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The weather the Ironweeds have is implied through imagery and never explicitly stated except for the references to the "blighted" summer of 1918, the "hurricane" and the expanded description of the fatal "storm" that ends Doodle's life. Otherwise, weather is referred to in lyrical imagery painting an idyllic scene of a perfect climate breeding "laughter pealing ... like a ringing bell," "bright sunshine," "honeysuckle, yellow jasmine," fragrant smells and seasons that are born: "summer was dead but autumn had not yet been born."
The setting for "The Scarlet Ibis" is a cotton farm in North Carolina in the early pre-World War I. The weather is generally mild because the farm is not far from the coast and the wetlands--at one point, the narrator mentions that they are near a hurricane--and the winter temperatures can range from the 30s to the 60s Farhenheit; then, in the summer temperatures range from approximately 65 to 90 degrees Farhenheit. That the temperatures would be rather mild much of the time is due to the fact that the farm of Brother and Doodle and their parents is close to the wetlands and the coast. However, there is a mention of "dog days," those hot humid days of July and August.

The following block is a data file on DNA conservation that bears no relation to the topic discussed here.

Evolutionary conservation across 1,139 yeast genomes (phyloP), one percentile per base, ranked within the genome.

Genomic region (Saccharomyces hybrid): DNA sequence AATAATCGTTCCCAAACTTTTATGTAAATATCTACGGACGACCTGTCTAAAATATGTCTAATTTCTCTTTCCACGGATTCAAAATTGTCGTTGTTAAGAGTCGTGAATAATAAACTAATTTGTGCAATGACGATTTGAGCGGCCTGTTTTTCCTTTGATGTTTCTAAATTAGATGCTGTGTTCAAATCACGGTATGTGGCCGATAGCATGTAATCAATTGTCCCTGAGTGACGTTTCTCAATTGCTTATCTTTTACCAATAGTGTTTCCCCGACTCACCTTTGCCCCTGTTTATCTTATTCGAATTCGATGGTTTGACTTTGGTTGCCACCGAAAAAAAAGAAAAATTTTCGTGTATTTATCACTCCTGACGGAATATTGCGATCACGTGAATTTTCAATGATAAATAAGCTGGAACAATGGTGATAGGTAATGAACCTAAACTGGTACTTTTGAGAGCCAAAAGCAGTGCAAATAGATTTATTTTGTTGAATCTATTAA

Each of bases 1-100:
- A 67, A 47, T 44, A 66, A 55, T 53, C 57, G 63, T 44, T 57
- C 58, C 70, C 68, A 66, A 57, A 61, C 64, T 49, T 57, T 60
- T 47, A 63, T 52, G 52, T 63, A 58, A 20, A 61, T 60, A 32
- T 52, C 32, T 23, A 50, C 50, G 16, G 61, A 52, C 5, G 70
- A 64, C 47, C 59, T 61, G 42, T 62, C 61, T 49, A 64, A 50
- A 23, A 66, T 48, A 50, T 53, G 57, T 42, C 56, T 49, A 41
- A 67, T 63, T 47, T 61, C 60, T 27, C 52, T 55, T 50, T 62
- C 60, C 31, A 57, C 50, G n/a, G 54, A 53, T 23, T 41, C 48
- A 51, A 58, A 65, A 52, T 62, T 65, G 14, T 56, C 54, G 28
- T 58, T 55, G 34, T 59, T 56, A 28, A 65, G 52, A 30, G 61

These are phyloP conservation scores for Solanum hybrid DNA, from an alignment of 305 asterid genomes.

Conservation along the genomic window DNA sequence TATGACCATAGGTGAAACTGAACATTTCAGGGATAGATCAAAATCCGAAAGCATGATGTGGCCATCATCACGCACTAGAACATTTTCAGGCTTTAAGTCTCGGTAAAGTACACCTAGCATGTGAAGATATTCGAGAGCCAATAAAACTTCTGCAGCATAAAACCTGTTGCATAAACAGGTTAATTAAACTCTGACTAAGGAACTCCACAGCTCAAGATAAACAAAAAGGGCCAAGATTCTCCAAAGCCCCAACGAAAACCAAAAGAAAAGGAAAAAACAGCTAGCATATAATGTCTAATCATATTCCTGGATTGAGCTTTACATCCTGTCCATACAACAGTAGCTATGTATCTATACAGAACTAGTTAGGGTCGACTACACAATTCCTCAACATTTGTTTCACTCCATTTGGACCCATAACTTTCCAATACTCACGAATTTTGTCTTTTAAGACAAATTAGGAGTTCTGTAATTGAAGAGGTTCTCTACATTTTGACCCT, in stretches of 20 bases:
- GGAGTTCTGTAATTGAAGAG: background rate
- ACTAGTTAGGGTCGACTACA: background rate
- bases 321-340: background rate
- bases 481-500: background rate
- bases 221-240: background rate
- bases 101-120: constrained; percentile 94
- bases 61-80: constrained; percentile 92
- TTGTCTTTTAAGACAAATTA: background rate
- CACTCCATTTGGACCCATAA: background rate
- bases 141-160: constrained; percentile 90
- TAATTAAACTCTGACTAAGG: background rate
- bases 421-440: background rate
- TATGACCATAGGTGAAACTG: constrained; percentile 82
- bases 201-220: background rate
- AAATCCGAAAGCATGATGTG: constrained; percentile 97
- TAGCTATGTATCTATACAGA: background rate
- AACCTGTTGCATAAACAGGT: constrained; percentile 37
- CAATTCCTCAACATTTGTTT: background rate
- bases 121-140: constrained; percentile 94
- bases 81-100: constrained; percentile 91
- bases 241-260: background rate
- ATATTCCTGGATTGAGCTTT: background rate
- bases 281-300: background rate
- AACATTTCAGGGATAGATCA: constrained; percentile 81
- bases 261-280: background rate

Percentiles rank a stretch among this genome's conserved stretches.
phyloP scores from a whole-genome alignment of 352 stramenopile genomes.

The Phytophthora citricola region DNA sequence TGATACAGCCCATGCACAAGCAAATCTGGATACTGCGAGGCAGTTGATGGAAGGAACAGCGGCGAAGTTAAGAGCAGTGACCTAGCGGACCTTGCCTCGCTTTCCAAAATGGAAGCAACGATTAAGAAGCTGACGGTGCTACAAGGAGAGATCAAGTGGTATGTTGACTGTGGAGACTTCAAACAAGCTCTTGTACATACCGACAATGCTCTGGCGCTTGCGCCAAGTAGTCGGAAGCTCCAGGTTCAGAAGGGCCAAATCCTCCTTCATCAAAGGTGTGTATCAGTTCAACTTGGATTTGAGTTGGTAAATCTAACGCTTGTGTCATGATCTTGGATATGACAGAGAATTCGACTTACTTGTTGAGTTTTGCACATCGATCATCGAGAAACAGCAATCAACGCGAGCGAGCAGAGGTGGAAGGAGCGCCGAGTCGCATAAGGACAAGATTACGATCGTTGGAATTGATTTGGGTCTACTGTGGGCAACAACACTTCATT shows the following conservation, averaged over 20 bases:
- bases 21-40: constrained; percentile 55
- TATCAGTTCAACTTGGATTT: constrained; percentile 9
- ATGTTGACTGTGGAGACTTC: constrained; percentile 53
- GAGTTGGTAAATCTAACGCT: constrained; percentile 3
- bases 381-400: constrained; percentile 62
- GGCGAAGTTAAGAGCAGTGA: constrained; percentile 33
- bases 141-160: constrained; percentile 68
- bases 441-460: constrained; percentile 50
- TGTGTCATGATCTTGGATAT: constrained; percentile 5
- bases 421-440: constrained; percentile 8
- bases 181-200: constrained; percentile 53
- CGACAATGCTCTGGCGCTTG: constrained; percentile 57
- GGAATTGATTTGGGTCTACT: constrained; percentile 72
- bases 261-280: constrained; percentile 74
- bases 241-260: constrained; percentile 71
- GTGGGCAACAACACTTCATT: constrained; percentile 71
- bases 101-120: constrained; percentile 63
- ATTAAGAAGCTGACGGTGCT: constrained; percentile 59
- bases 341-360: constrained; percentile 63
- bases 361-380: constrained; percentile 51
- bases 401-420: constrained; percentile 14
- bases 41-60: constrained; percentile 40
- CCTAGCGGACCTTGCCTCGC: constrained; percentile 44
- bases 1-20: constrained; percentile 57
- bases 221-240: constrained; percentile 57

The family lives near Old Woman Swamp, and Doodle, like his brother, appreciates its beauty. However, this area is subject to tropical storms, and it is during such a storm that Brother runs ahead of poor Doodle, a creature too weak to keep pace. It is in this usually lovely spot, with the rain pouring that Doodle collapses, and Brother returns to him only to find his "fallen scarlet ibis" in the "heresy of rain."
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